This revolution is speeding up: automation, digitisation, and are transforming clinical care as we speak. In many cases the future is with us and we need to recognise it and ensure we play a full part in leading the transformation of clinical care just as car manufacture or high street shopping has done over the last 5 years or so.
Challenge 3 – workforce
As CNO, I am working with the DH to ensure work undertaken by ALBs and partner organisations is coordinated and communicated so we are clear about the impact of workforce developments, the risks we are facing now and what we will need to manage in the coming years.
We need to ensure we do all we can to maximise supply both through our training routes that are now expanding and through retaining the talent we have.
We all have a role to support this work. HEE have led the work to develop new roles and routes into the professions from apprenticeships to nursing associates. In addition, we have work underway led by the NMC on reviewing preregistration standards of education and also work supported by NHSI, HEE and others on defining the standards and competencies of advanced practitioners. A huge amount of work happening to help us manage the issue of supply, demand and retention but the actions we take must add value, support our patients and clinical priorities and ensure we have a workforce to manage the changing needs of our population.
We can be creative through STPs, and the FYFV Delivery Plan, using our leadership and influence to create opportunities for flexible working, encouraging STPs to create training hubs and rotational posts that attract practitioners because it provides not just variety and a chance to develop more skills but it aligns them to the whole environment that the people they care for experience
Retention, is key; flexible working, training and development and encouraging colleagues to look after their health and wellbeing. Understanding what matters to them and building team development plans and individual development plans that create spaces for them to be confident and creative. I am delighted we have a whole session dedicated to what matters to staff in the summit.
For as long as there has been a National Health Service, there have been nurses from other countries. For example, we have rightly celebrated the contribution of the 40,000 nurses who came from the Commonwealth to answer Aneurin Bevan’s call.
Today, around 4% of nurses and midwives in the NHS are from European Union (EU) countries and 10% are from non EU countries.
Following the referendum vote, I issued a tweet which said: “I wanted to take this opportunity to confirm to all EU nurses, midwives and care assistants working in England’s health and care system that you are valued and hugely appreciated. You are an integral and vital part of the health and care family, and your skills and compassionate care directly benefits patients, families and communities.”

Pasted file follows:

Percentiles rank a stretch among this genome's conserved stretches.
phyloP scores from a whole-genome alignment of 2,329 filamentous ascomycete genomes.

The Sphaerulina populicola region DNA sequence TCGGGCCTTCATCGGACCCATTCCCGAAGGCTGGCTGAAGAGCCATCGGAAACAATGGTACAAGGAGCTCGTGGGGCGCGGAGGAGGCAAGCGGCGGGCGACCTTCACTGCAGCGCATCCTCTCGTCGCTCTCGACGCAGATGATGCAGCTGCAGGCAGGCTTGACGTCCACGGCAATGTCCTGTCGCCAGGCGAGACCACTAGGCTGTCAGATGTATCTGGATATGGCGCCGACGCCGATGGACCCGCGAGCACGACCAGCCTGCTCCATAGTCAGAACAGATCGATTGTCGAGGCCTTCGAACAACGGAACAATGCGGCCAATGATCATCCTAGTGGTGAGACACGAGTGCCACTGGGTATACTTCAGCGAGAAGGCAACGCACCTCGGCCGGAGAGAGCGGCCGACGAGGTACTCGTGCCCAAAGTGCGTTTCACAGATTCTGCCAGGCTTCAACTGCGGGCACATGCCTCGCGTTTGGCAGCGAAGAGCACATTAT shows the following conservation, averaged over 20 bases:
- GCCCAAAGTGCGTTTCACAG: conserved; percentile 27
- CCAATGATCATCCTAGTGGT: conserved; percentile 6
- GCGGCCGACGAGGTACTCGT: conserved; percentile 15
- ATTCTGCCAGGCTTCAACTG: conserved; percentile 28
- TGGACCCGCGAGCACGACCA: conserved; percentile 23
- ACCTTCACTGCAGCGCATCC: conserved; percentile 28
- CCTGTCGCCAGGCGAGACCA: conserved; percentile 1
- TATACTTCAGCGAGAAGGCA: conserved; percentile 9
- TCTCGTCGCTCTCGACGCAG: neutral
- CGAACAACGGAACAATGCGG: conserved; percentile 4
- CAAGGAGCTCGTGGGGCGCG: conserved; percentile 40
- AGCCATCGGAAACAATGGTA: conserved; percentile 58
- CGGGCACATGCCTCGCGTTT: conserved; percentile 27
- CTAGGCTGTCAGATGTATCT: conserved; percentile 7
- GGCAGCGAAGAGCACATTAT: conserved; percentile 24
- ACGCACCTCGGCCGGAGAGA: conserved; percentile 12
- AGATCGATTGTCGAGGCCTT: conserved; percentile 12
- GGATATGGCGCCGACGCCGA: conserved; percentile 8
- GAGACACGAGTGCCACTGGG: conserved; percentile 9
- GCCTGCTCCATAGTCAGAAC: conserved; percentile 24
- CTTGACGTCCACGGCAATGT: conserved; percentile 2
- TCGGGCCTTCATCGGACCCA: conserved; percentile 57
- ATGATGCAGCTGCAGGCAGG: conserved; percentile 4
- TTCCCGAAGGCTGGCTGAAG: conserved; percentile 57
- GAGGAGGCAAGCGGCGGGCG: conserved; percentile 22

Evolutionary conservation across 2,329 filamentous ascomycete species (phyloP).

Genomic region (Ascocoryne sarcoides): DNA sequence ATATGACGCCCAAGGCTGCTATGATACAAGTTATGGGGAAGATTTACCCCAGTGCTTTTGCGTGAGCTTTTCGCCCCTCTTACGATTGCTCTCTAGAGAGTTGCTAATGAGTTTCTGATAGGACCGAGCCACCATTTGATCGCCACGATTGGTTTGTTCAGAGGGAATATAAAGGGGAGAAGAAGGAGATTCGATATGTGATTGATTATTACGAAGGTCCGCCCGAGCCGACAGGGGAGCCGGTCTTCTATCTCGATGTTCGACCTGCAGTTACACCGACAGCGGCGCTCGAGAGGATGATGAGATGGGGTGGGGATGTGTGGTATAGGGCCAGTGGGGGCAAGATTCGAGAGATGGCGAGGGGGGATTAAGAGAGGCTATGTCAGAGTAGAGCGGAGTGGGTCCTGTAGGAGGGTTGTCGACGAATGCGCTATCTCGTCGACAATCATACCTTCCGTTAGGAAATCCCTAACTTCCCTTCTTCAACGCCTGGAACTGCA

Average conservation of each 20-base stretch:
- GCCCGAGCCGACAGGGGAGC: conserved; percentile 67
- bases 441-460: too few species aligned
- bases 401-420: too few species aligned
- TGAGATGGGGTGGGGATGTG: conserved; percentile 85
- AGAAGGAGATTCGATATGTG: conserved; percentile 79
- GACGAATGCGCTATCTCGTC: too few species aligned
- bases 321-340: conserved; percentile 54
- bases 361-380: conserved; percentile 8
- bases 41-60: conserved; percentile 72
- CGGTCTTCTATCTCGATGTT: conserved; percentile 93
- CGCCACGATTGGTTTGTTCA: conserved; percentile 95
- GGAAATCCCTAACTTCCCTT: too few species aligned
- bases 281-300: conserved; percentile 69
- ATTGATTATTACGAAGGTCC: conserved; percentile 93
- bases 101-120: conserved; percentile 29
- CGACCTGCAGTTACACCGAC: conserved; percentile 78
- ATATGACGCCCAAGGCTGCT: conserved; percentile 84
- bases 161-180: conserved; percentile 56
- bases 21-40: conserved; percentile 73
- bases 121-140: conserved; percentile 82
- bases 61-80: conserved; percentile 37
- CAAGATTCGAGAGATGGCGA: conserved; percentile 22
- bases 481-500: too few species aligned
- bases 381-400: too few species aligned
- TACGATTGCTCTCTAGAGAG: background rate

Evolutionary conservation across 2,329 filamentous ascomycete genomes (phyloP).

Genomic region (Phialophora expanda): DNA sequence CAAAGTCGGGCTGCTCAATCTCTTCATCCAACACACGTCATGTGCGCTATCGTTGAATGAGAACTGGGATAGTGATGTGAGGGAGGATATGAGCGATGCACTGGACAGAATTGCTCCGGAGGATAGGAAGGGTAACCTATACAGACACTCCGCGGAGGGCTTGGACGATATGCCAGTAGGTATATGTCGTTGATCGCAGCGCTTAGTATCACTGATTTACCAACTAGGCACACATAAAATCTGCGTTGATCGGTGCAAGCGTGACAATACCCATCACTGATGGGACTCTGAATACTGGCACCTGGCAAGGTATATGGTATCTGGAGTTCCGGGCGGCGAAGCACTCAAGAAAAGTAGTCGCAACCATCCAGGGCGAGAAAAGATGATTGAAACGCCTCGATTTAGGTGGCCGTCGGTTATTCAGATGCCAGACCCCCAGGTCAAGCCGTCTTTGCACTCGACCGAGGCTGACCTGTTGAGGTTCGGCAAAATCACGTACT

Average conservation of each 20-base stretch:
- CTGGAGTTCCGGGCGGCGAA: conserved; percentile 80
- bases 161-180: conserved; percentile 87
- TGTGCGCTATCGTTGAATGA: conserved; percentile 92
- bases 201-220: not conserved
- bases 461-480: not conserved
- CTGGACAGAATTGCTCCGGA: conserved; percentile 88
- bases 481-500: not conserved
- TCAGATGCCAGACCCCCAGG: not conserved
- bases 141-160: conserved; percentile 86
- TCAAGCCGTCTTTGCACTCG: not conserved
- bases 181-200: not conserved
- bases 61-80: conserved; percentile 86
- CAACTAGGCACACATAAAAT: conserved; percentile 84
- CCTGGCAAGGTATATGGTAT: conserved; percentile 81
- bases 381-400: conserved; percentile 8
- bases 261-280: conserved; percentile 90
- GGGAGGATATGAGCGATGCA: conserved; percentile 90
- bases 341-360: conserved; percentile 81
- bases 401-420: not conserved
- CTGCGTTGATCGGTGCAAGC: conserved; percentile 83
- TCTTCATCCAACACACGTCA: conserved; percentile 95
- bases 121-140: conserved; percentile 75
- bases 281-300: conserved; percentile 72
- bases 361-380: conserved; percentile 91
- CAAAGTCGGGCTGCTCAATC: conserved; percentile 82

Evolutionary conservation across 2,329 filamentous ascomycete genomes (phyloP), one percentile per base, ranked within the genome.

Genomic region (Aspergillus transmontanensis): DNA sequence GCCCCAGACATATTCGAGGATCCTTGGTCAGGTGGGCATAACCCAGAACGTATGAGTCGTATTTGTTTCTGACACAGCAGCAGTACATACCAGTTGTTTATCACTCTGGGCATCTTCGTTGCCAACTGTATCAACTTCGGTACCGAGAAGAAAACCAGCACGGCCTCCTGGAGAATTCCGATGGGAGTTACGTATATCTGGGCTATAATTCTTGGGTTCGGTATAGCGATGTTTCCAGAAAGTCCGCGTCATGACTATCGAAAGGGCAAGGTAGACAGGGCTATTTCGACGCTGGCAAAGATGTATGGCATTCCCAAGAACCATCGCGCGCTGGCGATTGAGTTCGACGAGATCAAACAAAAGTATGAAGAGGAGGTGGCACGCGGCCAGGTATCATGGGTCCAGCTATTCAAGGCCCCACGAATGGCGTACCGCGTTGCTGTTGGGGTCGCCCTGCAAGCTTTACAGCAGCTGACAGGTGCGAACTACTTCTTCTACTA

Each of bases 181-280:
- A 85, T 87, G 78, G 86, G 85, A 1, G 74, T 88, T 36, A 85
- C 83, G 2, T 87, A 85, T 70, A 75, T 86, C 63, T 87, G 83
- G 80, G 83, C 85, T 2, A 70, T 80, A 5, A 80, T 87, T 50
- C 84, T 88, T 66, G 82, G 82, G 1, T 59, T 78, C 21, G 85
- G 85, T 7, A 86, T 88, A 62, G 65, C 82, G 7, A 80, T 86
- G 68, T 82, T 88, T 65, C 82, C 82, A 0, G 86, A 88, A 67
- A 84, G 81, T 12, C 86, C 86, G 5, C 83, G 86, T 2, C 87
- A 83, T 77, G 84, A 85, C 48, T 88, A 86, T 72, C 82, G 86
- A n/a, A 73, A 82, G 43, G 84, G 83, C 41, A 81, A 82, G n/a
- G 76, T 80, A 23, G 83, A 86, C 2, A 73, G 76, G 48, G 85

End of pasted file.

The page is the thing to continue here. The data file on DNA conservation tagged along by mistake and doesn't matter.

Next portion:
Colleagues from the EU face an uncertain future in coming months. They will need our support. They help represent the communities we care for and we will continue to make them feel welcome.
Challenge 4 – resources
We can be proud of how the NHS has coped over the winter and in recent times. Working with tight resources has required tenacity and flexibility which I have seen as I spend a lot of time on the front line.
I do continue to be inspired by the leadership and innovation that continues despite the pressures because our profession focuses on the safety and experience of people like no other.
We have to face the facts though that demand is rising and budgets continue to be tight.
Every penny and resource has to count, every intervention has to have an impact that adds value.
When it comes to commissioning and providing services, Sustainability and Transformation Plans (STPs) are the best opportunity for us to demonstrate real leadership and focus on doing the right things that deliver safety and the Triple Aim of good care, improved health, and best use of resources.
We often talk about efficiency in relation to money but there is another language or currency that demonstrates efficiency and this is where we need to use our leadership.
Take Mandie Sunderland’s work at Nottingham University Hospitals NHS Trust. Mandie as the chief nurse has provided space for her ward nurses to lead the procurement of the best products and supplies that are used by staff on their wards. This has led to increased savings and improvements in patient experience and outcomes.